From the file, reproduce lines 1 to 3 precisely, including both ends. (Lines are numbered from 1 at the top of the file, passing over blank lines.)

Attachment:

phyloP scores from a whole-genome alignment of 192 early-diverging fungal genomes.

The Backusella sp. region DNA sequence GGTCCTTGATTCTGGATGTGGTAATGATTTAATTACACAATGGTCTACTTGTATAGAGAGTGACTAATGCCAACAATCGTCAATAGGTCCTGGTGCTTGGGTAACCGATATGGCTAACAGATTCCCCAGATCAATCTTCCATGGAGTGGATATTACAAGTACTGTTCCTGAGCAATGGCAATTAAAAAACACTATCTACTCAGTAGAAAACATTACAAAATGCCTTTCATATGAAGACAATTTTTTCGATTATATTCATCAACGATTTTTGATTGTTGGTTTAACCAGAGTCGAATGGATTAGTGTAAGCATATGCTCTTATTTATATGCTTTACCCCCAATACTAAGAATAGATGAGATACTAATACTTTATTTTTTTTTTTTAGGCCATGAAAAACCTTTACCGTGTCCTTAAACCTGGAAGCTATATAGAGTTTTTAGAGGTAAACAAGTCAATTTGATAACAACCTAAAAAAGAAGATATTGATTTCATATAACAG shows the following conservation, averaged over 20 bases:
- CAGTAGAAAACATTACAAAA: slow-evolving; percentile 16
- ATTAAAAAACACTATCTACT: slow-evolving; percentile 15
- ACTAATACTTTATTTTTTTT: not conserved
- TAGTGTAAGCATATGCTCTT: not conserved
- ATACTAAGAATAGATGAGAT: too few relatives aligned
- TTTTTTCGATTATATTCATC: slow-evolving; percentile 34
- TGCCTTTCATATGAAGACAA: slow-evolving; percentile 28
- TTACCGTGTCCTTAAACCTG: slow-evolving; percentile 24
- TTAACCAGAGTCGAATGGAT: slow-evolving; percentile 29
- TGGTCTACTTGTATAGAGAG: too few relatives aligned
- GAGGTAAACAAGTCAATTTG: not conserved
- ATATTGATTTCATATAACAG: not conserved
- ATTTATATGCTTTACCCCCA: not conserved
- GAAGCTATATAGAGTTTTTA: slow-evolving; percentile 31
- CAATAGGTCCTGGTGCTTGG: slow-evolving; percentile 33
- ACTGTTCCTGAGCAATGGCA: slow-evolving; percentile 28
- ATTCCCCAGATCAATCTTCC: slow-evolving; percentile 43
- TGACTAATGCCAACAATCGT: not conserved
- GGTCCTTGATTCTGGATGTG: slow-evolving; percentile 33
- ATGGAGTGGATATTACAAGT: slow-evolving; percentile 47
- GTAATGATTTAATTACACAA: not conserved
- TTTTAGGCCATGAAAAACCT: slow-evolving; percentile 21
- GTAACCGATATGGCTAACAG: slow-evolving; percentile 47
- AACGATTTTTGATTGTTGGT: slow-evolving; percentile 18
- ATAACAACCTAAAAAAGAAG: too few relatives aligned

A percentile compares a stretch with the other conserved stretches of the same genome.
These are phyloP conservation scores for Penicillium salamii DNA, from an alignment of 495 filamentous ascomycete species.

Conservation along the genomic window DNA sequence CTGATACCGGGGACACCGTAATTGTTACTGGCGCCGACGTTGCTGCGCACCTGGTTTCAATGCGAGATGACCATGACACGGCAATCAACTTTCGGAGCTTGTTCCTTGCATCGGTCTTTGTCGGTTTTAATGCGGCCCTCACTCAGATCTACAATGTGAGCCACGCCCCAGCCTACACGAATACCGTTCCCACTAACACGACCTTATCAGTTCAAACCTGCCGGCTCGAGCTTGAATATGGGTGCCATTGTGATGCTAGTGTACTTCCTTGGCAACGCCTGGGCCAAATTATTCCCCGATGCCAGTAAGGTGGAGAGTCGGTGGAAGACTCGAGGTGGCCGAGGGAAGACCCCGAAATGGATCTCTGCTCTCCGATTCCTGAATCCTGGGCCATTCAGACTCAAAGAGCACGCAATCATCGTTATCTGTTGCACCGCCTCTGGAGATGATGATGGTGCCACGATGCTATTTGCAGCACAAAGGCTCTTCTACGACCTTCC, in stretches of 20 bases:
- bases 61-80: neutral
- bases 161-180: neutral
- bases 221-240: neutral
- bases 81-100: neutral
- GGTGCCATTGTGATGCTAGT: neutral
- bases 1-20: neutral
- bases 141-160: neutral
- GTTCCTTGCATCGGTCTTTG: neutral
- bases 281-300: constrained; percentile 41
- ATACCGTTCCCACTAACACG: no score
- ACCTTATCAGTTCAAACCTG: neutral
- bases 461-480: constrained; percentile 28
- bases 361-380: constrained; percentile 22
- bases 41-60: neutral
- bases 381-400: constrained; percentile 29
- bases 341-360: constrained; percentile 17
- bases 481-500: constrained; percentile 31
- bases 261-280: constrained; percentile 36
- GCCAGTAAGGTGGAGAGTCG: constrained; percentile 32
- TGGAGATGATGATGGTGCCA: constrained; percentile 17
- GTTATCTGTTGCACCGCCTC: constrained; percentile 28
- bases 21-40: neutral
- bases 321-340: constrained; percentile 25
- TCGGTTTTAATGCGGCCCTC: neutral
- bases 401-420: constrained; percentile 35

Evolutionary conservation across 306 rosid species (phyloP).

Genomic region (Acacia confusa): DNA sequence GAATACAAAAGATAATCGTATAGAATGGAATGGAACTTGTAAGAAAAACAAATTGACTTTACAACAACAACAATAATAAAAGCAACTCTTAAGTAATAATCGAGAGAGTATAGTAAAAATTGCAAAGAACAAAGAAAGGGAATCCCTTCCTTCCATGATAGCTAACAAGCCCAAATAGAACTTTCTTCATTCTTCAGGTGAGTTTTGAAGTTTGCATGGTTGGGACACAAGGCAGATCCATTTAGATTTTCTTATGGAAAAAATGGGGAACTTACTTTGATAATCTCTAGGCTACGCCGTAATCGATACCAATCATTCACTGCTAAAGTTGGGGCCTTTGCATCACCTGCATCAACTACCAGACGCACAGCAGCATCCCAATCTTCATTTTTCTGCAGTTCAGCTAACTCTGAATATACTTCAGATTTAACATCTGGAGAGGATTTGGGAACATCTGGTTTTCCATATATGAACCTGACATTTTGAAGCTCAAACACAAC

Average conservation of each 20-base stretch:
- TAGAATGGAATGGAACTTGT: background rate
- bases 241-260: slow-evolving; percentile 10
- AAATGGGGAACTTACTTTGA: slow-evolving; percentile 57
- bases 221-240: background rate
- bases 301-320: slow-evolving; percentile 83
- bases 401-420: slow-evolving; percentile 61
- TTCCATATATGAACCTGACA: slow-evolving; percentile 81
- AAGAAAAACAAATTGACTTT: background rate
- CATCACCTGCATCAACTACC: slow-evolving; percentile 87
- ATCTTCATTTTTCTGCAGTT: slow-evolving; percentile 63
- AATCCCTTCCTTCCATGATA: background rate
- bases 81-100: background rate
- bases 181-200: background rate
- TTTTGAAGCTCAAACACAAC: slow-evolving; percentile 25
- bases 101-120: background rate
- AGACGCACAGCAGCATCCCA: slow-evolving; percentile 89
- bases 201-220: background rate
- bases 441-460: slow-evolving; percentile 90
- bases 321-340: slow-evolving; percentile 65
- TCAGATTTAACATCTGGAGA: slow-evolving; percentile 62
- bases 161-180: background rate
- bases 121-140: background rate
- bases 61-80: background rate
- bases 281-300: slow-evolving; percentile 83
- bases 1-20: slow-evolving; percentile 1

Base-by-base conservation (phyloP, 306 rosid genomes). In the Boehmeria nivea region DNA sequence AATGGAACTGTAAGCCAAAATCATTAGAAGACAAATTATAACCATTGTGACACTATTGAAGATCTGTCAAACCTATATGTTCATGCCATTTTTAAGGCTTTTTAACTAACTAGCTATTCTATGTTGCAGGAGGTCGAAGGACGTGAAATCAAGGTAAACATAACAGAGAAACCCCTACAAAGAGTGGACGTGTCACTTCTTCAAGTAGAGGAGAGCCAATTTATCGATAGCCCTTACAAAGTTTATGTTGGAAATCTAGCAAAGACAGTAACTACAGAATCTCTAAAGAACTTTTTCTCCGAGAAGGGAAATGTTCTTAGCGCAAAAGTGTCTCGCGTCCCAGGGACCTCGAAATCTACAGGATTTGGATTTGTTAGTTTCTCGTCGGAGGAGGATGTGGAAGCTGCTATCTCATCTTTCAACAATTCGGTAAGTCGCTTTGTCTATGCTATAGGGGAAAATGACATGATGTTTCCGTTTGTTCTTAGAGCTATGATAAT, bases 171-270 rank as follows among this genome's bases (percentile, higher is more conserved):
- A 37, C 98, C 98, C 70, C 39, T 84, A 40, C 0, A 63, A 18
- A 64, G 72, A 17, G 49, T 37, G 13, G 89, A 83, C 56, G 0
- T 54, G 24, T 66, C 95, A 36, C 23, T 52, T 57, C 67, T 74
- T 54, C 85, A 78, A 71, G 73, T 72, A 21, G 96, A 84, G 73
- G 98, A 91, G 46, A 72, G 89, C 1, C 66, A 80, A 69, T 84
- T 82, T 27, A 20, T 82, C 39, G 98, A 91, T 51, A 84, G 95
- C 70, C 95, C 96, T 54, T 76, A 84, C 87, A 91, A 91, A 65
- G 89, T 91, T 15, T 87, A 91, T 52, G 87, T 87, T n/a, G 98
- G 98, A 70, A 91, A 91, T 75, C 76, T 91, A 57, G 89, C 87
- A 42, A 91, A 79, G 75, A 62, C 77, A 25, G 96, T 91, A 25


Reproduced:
phyloP scores from a whole-genome alignment of 192 early-diverging fungal genomes.

The Backusella sp. region DNA sequence GGTCCTTGATTCTGGATGTGGTAATGATTTAATTACACAATGGTCTACTTGTATAGAGAGTGACTAATGCCAACAATCGTCAATAGGTCCTGGTGCTTGGGTAACCGATATGGCTAACAGATTCCCCAGATCAATCTTCCATGGAGTGGATATTACAAGTACTGTTCCTGAGCAATGGCAATTAAAAAACACTATCTACTCAGTAGAAAACATTACAAAATGCCTTTCATATGAAGACAATTTTTTCGATTATATTCATCAACGATTTTTGATTGTTGGTTTAACCAGAGTCGAATGGATTAGTGTAAGCATATGCTCTTATTTATATGCTTTACCCCCAATACTAAGAATAGATGAGATACTAATACTTTATTTTTTTTTTTTAGGCCATGAAAAACCTTTACCGTGTCCTTAAACCTGGAAGCTATATAGAGTTTTTAGAGGTAAACAAGTCAATTTGATAACAACCTAAAAAAGAAGATATTGATTTCATATAACAG shows the following conservation, averaged over 20 bases:
- CAGTAGAAAACATTACAAAA: slow-evolving; percentile 16